I came to this paper not knowing anything about ethnography, and, while Hammersley writes clearly and gives a useful overview of the area, I get the impression that it’s one of those ‘everything-you-know-is-wrong’ topics!
We are reading this with a view to exploring the notion of ‘virtual ethnography’, which appears to be the poor sister of ‘real’ ethnography, but Hammersley’s paper shows that much current debate on ethnography is centred on working out just what ethnography is. And this reflection suggests that a redefinition taking into account the blurring boundaries between online and offline activity.
Hammersley rounds up some of the debates within and about ethnography and helpfully offers a definition that is broad enough to be representative while being succinct enough for newbies to understand:
[It is] a form of social and educational research that emphasises the importance of studying at first hand what people do and say in certain contexts. (p4).
It usually involves ‘fairly lengthy contact, through participant observation in relevant settings, and/or through relatively open-ended interviews designed to understand people’s perspectives’. Thus far, I see no great issue with applying this to participants engaged in online activities, although ‘fairly lengthy’ is a problematic term (I note that there has been a shift towards shorter studies given the changing cultures in universities).
I digress (one of the affordances of a blog is the way it allows one to think out loud. I’m writing this not as a means of sharing so much as a way of constructing my own knowledge. Sorry. 🙂 ) We H809 students have our instructions!
13.5: Ethnographic understandings of context
Hammersley describes the tension between observations made at a micro level which are held up to represent a big picture. There is this ‘holistic’ location of the thing being studied but perhaps the thing should be studies in greater detail but at a more local level (micro-ethnography).
We then have the difficulty of determining whether context is ‘discovered or constructed’. It’s at this stage that I began to remember the discussions of deconstruction and post-modernism from my undergrad years and I also recalled the Sokal Affair. Take this point of view: ‘any attempt by an analyst to place actors and their activities in a different ‘external’, context can only be an imposition, a matter of analytic act, perhaps even an act of symbolic violence‘ [my italics]. Hammersley doesn’t endorse this view, but he does say there is a ‘grain of truth’ in it. My fellow H809 student, John Kuti, sums things up far more succinctly than I do.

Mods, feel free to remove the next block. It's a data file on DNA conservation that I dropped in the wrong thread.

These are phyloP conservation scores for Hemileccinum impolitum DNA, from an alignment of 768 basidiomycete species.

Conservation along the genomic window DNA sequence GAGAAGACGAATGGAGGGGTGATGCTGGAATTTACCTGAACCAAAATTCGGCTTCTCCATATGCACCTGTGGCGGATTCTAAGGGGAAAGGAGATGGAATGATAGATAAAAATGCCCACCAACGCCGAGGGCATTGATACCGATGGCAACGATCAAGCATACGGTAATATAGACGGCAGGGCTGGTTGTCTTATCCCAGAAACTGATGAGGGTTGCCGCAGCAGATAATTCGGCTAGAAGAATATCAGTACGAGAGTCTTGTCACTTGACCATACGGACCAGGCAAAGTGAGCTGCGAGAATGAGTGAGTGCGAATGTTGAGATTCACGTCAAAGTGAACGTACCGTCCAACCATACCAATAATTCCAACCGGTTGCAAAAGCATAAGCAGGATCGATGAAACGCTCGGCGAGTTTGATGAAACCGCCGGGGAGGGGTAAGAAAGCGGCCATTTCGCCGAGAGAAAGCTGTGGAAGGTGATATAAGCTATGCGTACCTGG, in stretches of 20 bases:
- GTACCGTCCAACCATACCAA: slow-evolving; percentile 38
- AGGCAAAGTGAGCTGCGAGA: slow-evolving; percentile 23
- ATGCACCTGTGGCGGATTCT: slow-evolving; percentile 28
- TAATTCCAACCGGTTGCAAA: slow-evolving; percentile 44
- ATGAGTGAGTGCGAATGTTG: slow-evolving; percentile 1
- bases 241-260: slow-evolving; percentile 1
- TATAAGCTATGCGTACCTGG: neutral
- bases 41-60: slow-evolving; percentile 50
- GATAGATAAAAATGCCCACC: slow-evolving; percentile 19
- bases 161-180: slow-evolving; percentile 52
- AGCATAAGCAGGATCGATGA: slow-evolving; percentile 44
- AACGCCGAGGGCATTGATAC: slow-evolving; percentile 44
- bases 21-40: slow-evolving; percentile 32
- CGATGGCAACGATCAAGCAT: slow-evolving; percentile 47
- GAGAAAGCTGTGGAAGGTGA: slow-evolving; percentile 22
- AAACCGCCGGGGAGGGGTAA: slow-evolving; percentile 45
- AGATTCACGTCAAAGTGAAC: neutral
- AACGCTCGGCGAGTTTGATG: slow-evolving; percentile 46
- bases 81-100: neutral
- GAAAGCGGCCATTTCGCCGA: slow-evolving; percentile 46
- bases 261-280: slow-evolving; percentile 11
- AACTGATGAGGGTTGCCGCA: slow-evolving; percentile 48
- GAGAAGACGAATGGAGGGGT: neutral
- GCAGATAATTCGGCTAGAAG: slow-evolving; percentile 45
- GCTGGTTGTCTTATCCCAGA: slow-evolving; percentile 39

13.6: Virtual context
Hammersley points out that in traditional ethnography, great emphasis is placed on ‘the researcher’s participation in, and first-hand observation of, the culture being investigated’. Internet ethnography, however, involves no face-to-face communication, collecting the data online instead. I’m not quite sure again why this is problematic, as I don’t see why physical presence is so vital. With the increasing ubiquity of powerful audio/visual communications technology, surely there is nothing inherent to f2f that wouldin itself devalue online research?*
* As a total newbie to ethnography, I’m aware that I could be in dangerous territory here. Please Prof. Ethnography, don’t hurt me!
Another difficulty of online ethnography for traditionalists is the problem of not knowing what online contributors say ‘beyond what they tell us’ [his italics]. But, as he points out, this is something of a straw man as most online interaction ‘operates in an orderly fashion’ and that ‘participants obviously display enough about themselves through their contributions to be able to understand one another’.
When I think of the amount of data that is freely-available about me online, the relationships that exist only online and the traceable interplay between my profession and recreation, I’d imagine a face-to-face interview would be redundant!